Year of Release: 1967
Anyone who enjoys rummaging around boot sales and second hand stores for largely unheard sixties records could do worse than pick up some sounds from continental Europe. The British charts unfairly locked out all manner of brilliant overseas artists, and even when a band like Los Bravos did break through with a single like "Black Is Black", the rest of their output was cruelly and unjustly ignored ("Bring A Little Lovin'" in particular sounds as if it should be have been a huge top three hit).
Juan and Junior are another case in point. Both were ex-members of the rather good Spanish beat combo Los Brincos, and while that group did enjoy some success in their home country, they had even more chart hits and plaudits in their reduced duo form. One single of theirs, Anduriña, was so admired by Pablo Picasso that it moved him to contribute an etching to use on their record sleeve.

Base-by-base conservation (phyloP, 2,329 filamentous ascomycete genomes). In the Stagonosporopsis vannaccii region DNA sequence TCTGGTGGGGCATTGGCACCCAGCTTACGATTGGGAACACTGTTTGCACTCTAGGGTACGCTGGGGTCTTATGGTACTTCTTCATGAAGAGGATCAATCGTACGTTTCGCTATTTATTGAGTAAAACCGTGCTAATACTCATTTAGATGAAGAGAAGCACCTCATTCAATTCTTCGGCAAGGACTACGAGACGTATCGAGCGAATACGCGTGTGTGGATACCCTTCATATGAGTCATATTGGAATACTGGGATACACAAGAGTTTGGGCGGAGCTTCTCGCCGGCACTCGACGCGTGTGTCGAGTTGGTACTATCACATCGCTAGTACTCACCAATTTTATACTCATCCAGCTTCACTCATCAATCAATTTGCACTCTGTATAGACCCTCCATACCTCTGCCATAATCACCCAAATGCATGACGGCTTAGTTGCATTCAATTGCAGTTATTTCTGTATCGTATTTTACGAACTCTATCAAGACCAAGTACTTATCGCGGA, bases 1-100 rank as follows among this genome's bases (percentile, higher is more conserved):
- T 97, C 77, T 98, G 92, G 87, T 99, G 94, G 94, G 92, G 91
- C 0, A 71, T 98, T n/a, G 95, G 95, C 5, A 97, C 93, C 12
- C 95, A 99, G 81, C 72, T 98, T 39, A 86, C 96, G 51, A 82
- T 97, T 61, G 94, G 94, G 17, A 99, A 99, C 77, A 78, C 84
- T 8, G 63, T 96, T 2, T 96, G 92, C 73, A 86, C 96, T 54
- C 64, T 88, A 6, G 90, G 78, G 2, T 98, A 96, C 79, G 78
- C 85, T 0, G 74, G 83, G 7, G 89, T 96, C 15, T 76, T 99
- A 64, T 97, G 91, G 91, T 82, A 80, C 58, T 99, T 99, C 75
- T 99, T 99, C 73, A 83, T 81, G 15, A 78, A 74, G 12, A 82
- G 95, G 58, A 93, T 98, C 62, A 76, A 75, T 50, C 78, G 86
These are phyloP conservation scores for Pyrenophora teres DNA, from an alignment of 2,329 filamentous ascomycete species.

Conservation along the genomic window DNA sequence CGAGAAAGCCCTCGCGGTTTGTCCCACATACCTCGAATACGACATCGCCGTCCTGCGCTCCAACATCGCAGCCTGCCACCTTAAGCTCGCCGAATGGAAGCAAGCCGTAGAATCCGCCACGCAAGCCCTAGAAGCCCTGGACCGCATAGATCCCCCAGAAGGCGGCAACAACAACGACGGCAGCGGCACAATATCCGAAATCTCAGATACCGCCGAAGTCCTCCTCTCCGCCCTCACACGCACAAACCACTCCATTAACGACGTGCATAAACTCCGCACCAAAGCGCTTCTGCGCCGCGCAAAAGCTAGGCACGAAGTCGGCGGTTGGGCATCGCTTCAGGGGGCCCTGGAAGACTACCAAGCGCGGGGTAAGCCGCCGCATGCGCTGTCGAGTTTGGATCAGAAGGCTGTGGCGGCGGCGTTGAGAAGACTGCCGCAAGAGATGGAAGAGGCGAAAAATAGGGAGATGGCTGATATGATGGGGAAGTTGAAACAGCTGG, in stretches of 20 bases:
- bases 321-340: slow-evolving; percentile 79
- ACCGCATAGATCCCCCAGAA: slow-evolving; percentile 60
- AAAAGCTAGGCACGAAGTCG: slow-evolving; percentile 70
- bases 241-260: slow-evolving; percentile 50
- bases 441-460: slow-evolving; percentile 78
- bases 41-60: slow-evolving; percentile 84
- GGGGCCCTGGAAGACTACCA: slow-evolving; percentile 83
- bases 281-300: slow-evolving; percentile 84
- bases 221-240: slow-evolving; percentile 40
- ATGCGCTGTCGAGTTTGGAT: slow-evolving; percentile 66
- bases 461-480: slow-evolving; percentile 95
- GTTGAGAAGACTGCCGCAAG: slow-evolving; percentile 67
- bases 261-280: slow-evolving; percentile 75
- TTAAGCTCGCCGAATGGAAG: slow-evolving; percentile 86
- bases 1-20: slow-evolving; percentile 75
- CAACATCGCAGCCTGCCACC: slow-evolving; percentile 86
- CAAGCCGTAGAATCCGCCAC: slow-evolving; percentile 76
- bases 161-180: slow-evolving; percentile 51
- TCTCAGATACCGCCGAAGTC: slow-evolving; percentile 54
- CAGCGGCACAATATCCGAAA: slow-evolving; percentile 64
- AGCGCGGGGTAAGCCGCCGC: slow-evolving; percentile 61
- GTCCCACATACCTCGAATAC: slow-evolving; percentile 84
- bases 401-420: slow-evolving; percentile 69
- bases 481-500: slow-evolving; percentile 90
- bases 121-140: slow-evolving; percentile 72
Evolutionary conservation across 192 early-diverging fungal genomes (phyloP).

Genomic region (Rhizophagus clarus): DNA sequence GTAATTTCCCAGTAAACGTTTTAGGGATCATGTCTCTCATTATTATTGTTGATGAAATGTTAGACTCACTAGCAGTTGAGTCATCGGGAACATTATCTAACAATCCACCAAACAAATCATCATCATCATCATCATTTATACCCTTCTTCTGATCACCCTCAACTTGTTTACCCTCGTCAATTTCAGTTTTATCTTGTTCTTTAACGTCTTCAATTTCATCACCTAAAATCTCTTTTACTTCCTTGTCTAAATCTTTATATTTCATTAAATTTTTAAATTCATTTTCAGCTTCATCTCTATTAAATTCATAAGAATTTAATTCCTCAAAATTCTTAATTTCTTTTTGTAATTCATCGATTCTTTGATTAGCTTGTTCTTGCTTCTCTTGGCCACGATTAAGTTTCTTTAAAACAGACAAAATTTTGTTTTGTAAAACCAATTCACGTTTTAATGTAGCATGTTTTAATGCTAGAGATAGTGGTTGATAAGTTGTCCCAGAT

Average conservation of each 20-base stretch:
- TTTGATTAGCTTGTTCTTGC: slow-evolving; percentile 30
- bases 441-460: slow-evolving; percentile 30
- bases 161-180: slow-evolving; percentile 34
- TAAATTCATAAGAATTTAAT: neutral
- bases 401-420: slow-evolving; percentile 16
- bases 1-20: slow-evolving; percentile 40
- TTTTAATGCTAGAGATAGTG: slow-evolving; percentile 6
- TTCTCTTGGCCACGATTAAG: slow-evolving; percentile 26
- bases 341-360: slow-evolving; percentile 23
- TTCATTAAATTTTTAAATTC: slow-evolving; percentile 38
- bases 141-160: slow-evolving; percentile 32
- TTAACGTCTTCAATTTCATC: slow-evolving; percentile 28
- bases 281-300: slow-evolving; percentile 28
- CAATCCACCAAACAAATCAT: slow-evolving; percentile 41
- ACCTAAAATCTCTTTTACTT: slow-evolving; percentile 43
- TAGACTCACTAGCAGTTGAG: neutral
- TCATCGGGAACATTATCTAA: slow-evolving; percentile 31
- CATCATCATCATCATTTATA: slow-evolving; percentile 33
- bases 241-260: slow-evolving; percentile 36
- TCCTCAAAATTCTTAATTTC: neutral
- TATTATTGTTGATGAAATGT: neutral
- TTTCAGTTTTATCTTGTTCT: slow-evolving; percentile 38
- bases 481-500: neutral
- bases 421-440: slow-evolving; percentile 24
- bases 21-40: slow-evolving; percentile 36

Both went to Britain for an extended trip in 1967 to record some tracks in English and aim to break one of the more unforgiving markets. Naturally, they failed miserably. Their two singles "The Chase" and "To Girls" were not hits, and CBS had no interest in trying further. A pity, as "The Chase" in particular demonstrates songwriting suss and a buoyant, brassy, confident delivery. Its pure pop to its bones, but so bursting with cheer and sunshine that it's impossible not to be impressed. Far better than a great many of the frankly awful UK acts CBS were chancing recording budgets on at this stage, one can only conclude that Juan and Junior were cursed by the fact that they had no real time to develop a big enough fanbase over here to push the single over the red line and into the charts.
In any case, the pair would split in 1968 after a disagreement caused by Junior attempting a vocal retake of Juan's work while he was out of the studio. Hissy fits were thrown, solo careers beckoned, and Britain would never really see either artist again individually or otherwise.